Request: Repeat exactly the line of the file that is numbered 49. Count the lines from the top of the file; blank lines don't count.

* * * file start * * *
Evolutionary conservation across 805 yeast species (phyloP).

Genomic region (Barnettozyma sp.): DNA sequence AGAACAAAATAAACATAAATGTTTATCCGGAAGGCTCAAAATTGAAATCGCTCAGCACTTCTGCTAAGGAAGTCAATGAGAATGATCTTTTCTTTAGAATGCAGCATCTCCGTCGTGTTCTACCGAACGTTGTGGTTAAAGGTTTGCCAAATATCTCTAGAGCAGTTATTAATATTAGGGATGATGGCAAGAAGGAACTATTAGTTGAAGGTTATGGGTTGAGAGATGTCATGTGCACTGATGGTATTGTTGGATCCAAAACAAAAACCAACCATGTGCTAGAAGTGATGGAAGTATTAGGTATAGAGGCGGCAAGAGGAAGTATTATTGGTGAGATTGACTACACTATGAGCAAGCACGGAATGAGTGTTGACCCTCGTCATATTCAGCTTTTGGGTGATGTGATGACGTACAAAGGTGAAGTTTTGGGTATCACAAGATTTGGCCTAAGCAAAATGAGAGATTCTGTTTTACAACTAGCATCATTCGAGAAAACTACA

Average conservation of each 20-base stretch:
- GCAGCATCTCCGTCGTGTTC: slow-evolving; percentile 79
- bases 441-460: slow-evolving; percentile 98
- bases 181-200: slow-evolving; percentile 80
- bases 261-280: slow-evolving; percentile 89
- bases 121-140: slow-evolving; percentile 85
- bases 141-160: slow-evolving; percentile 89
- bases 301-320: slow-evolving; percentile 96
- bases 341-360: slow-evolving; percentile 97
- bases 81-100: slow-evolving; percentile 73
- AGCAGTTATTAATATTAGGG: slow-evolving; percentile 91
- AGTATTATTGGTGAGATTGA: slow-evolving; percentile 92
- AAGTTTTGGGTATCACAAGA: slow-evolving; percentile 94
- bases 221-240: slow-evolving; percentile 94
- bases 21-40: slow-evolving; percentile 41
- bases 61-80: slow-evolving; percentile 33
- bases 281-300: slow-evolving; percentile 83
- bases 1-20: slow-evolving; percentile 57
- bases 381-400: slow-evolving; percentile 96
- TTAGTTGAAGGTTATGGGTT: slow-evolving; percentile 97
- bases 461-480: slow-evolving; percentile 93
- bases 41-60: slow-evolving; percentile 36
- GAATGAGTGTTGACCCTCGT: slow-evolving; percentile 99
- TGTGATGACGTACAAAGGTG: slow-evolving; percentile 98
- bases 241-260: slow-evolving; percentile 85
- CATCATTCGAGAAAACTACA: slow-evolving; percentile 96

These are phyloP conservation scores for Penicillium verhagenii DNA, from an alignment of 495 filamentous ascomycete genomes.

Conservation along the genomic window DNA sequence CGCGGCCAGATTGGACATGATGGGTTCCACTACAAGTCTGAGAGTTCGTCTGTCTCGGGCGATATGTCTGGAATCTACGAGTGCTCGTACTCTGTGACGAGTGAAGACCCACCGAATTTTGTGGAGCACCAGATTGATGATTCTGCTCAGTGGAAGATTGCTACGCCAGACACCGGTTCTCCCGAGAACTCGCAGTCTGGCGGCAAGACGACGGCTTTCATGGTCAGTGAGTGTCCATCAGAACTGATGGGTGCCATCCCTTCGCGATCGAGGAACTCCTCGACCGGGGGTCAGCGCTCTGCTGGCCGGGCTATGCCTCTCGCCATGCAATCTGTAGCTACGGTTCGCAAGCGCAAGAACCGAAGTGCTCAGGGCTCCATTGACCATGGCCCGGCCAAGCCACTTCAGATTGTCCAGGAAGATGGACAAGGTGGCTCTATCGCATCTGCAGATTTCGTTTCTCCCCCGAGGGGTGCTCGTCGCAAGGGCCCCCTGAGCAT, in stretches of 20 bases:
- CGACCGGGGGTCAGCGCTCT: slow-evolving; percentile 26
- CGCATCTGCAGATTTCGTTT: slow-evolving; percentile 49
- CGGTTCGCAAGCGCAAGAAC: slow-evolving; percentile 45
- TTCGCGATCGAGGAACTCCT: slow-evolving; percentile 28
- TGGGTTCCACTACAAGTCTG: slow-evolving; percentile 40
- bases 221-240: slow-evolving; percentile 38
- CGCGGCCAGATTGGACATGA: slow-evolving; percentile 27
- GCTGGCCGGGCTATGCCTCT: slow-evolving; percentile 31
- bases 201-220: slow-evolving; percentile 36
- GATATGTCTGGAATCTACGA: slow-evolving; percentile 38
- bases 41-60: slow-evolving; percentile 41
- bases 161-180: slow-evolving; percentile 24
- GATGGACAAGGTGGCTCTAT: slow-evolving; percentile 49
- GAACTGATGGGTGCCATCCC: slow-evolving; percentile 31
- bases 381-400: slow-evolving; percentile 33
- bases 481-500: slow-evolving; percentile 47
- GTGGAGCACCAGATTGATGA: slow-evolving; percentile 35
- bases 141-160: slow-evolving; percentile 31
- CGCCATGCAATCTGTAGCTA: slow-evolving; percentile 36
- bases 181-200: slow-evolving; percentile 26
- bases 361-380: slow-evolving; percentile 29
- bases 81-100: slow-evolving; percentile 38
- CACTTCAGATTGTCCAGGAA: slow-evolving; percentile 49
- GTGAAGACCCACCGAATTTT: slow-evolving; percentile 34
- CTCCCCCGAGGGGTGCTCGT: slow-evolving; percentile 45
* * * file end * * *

- CGCCATGCAATCTGTAGCTA: slow-evolving; percentile 36